KCS or Dry Eye

In healthy dogs and cats, the cornea (clear coating of the eye) and conjunctiva (pink part of the eye), are constantly bathed in tear film and kept moistened.  This moisture is due to the water component of tear film.  Dry eye, or keratoconjunctivitis sicca (KCS), is a common eye ailment. Dry eye is a reduction in natural tear production causing drying and inflammation of the cornea. If left untreated, chronic dry eye can lead to ulceration of the cornea, infection and potentially the loss of vision.
Depending upon the cause, KCS can be temporary or a lifelong condition. Left untreated, dry eye can become progressively uncomfortable, causing infections and potentially irreparable damage. Corneal ulcerations and corneal scarring can ultimately lead to loss of visual acuity and blindness.
 
Causes  
Causes for inadequate tear production in dogs and cats, with subsequent KCS, include the following:
  • Immune mediated destruction of the tear producing gland .is the most common cause.   The reason this happens is not fully understood, but certain breeds seem to be predisposed, including:
·         Cocker Spaniels
·         Boxers
·         Pugs
·         Shih tzus
·         Yorkshire Terriers
·         West Island White Terriers
·         Bulldog
·         Miniature Schnauzers
·         Lhasa Apso
·         Pekingese
 
  • Herpes Infection in cats
  • Distemper Infection in dogs
  • Administration of Sulfa Antibiotics - not very common, and commonly subsides once the patient is off the drug.
  • Drug toxicity
  • Removal of the third eyelid (due to Cherry Eye)
  • Low Thyroid levels
  • Sjögren’s syndrome, a condition characterized by autoimmune reactions in the lacrimal and salivary glands.
 
Symptoms of Keratoconjunctivitis Sicca
Symptoms that present will vary depending upon how long the eyes have been impacted by dry eye. Common symptoms include:
  • Chronic redness and swelling of the area around the eye (the conjunctiva)
  • Squinting and excessive blinking
  • Thick, yellowish discharge from the eye
  • Ulceration or cloudiness of the cornea
  • Secondary bacterial infections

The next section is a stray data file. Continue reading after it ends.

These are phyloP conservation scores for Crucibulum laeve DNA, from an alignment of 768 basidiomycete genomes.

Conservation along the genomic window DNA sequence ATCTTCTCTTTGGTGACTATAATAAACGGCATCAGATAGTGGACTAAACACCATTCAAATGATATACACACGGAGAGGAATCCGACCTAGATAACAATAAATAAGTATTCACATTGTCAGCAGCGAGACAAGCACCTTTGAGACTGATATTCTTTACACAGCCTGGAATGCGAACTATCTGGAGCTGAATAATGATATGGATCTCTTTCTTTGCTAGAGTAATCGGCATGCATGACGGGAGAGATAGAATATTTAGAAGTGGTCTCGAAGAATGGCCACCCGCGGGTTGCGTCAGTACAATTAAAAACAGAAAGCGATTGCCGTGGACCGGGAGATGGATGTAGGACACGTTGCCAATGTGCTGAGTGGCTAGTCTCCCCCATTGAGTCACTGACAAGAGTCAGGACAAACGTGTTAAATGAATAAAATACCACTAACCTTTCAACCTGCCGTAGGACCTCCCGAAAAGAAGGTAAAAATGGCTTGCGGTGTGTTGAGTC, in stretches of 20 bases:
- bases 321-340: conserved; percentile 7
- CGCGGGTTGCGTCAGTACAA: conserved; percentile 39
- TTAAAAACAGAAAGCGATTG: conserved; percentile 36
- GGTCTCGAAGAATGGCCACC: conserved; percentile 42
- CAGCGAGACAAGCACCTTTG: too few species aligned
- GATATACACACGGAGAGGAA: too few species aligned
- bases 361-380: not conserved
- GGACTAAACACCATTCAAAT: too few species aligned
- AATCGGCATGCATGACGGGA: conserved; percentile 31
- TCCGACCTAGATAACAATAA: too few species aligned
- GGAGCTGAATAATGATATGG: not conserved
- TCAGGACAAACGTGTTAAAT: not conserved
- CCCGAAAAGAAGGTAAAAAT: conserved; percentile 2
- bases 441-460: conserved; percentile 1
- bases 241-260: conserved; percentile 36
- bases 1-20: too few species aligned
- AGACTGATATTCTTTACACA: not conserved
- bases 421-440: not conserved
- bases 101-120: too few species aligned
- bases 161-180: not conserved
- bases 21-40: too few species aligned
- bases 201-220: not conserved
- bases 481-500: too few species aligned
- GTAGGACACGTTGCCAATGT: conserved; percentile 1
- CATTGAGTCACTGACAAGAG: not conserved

• Prominent third eyelid
  • Impaired vision
 
Diagnosis
Diagnosis of KCS begins with visual inspection.  In advanced cases, the eye or eyes can be observed with a dry and chronically reddened appearance.  However, early to mid stage cases of KCS can look very much like allergic or infectious conjunctivitis.  Diagnosis is confirmed by a painless tear strip test that is done right in the examination room called a SchirmerTear Test. In addition, fluorescein staining of the eye is also performed to detect any corneal ulcers.
 
Treatment
Once diagnosed, treatment is a matter of cleaning the eyes and administering medication. The dog owner should make sure that any discharge is cleaned away with a warm, moist cloth. This is especially important prior to administering the medication.
  • Cyclosporine ointment/drops- is the most commonly utilized drop formulation that stimulates tear production to effectively manage KCS, and remains the preferred treatment. This medication is not ever discontinued unless instructed by your veterinarian.  This is a permanent medication.
  • Tacrolimus Drops –Used in cases where the patient inadequately responds to Cyclosporine.  This medication stimulates tear production to effectively manage KCS.  This is a permanent medication.
  • Artificial tears drops/ Lubricant ointments – Help maintain the eye moist while other medication help improve the production of tears.  This can be a temporary or permanent medication. 
  • Antibiotic ointment/drops- If a secondary bacterial infection has set in or a corneal ulcer has developed, this medication will be required.  This is a temporary medication.
  • Surgical Intervention - In severe cases that do not respond medically, the next option is surgery.  A procedure called the parotid duct transposition effectively alleviates KCS, where the outflow from the salivary glands is diverted into the eye. This operation can be performed by a specialist eye surgeon. However, there are a number of potential problems with this procedure: saliva is not a perfect replacement for tears, saliva flow is much less than tear production, and saliva salt crystals can form in the eye.
Apply all medication as directed, and notify your veterinarian if you are having difficulty treating your pet. When treating your animal with both drops and ointment, use any drops first, followed by the ointment.  Wait at least 5 minutes in between medications.
 
Prognosis
Prognosis is typically good for canine and feline patients with KCS. 
 
Rechecks and Maintenance
Any dog with dry eye should be examined and a Schirmer tear test conducted on a regular basis (at least every 6 months) to ensure that the treatment continues to be effective.  After being diagnosed with KCS all pets should have a recheck Schirmer Tear test 30 days after starting treatment.
Monitor the eye for changes such as increased discharge, squinting or redness, or if your pet starts rubbing or scratching at his eye. Notify your veterinarian immediately.
 
KEY FACTS:
  • Apply all medication as directed.
  • When treating your animal with both drops and ointment, use any drops first, followed by the ointment.  Wait at least 5 minutes in between medications.
  • Some medications for this condition are permanent and they should never be discontinued without talking to the veterinarian.
  • Left untreated, dry eye can become progressively uncomfortable, causing infections and potentially irreparable damage and can ultimately lead to loss of visual acuity and blindness.
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